Increasing Representation in the Music Collection

Kristin Heath

by Sarah Bender, Communications Coordinator

The University Libraries is steadily working to integrate diversity into a broad range of programs and initiatives, receiving the 2024 Library Excellence in Access and Diversity (LEAD) Award from INSIGHT Into Diversity magazine for encouraging and supporting DEI across campus. The Libraries’ many collections have increasingly highlighted diversity as well.

For Senior Librarian Kristin Heath, music and catalog librarian, the Libraries’ music collection was a natural area to start increasing representation. She has worked as a liaison between the Libraries and the School of Music for 21 years, and her process to diversify the collection over that time has been organic and intuitive — an ongoing conversation with students to identify and locate the materials that will most impact their studies and allow their unique personalities as musicians to shine through.

“CMU’s music students really want to play more contemporary works, and they feel like their program gives them the flexibility to pursue music that reflects them,” Heath said. “It’s important for students to have access to a good mix of sources, and to be able to access pieces beyond the standard repertoire from European composers. I’m glad to be here as a resource for them.”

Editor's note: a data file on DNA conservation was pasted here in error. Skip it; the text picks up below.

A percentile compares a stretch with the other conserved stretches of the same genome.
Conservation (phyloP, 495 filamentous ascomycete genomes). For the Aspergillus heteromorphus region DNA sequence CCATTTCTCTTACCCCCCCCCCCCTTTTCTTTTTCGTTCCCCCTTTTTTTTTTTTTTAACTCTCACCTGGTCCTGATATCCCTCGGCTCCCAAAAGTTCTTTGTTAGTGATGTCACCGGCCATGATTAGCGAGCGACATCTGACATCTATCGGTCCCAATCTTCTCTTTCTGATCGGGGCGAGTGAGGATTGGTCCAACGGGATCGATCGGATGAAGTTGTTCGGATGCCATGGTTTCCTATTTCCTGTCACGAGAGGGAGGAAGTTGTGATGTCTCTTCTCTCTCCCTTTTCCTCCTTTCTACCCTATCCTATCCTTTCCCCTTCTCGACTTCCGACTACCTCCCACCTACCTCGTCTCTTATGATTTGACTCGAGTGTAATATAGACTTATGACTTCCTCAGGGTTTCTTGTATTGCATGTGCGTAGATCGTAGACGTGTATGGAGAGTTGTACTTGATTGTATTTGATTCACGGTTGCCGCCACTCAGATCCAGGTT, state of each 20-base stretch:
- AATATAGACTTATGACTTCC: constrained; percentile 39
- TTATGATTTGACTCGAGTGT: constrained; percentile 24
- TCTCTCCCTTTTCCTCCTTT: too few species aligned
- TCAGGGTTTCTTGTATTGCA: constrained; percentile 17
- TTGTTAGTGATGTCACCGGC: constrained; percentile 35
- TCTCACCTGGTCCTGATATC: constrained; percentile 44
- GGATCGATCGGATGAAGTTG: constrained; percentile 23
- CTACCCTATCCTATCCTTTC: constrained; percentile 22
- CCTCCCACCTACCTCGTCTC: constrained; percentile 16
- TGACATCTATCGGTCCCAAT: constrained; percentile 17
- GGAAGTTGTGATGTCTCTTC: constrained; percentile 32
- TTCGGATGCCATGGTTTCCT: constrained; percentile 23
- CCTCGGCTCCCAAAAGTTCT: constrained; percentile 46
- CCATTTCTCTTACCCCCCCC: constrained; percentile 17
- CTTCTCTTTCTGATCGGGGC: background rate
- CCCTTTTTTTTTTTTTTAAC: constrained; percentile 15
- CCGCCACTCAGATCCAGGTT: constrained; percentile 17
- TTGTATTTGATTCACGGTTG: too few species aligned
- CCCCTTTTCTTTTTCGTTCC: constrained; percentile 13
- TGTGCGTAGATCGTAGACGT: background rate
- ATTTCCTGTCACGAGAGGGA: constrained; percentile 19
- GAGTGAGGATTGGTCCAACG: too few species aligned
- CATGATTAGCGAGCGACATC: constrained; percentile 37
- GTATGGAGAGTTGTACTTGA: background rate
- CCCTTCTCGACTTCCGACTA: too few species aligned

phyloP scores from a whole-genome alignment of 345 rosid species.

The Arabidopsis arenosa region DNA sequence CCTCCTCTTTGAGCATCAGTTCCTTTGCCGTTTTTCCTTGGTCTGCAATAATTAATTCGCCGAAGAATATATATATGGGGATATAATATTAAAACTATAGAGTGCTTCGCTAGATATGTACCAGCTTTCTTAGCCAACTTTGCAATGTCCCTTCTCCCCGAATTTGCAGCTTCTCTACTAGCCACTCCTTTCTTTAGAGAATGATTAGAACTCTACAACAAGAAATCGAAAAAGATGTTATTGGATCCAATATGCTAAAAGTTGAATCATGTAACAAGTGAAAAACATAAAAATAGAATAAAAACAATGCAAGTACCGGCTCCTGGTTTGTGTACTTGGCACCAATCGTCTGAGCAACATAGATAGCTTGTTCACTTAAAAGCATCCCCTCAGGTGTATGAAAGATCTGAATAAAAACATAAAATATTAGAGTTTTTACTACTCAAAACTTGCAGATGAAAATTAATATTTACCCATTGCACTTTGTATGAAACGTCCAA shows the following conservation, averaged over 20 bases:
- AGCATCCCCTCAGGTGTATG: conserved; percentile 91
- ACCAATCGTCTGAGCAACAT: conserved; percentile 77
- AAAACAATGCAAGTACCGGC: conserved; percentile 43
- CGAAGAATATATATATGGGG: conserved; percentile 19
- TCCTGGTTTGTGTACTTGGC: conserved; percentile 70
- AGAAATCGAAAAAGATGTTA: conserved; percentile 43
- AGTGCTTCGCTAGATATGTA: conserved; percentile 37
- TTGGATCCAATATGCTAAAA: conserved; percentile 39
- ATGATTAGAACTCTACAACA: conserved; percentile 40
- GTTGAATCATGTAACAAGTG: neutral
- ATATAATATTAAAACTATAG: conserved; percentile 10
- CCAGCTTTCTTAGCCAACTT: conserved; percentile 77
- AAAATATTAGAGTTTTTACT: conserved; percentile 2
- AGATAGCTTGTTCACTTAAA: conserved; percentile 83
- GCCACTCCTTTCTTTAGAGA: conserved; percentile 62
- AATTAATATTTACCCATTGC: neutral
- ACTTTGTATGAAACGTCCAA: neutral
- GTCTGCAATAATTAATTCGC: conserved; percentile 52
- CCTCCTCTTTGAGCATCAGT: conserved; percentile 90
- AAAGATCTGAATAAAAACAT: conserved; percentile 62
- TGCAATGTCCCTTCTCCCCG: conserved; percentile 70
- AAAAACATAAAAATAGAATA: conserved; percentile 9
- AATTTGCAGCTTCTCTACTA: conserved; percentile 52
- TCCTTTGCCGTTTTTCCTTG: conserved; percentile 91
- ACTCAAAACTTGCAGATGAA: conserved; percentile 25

A Key Resource

The music collection encompasses a vast number of materials and resources that music students and other community members can take advantage of, including tens of thousands of print books and scores, LPs and CDs, streaming services for listening to music and watching music performances, and more. To help students navigate this wealth of information, Heath created an extensive music research guide that breaks the resources down into key categories.

Some categories sort resources into types: music journals, rare items available through Special Collections, scores and parts available in online databases. But Heath has also worked to highlight specific marginalized communities in the guide as well. She created her first DEI-focused list, identifying Black composers, for a School of Music course about the history of Black American music. Over the years, she has added resources designed to help musicians search for Asian and Asian American composers, Indigenous composers, Latin American composers, Queer composers, and others.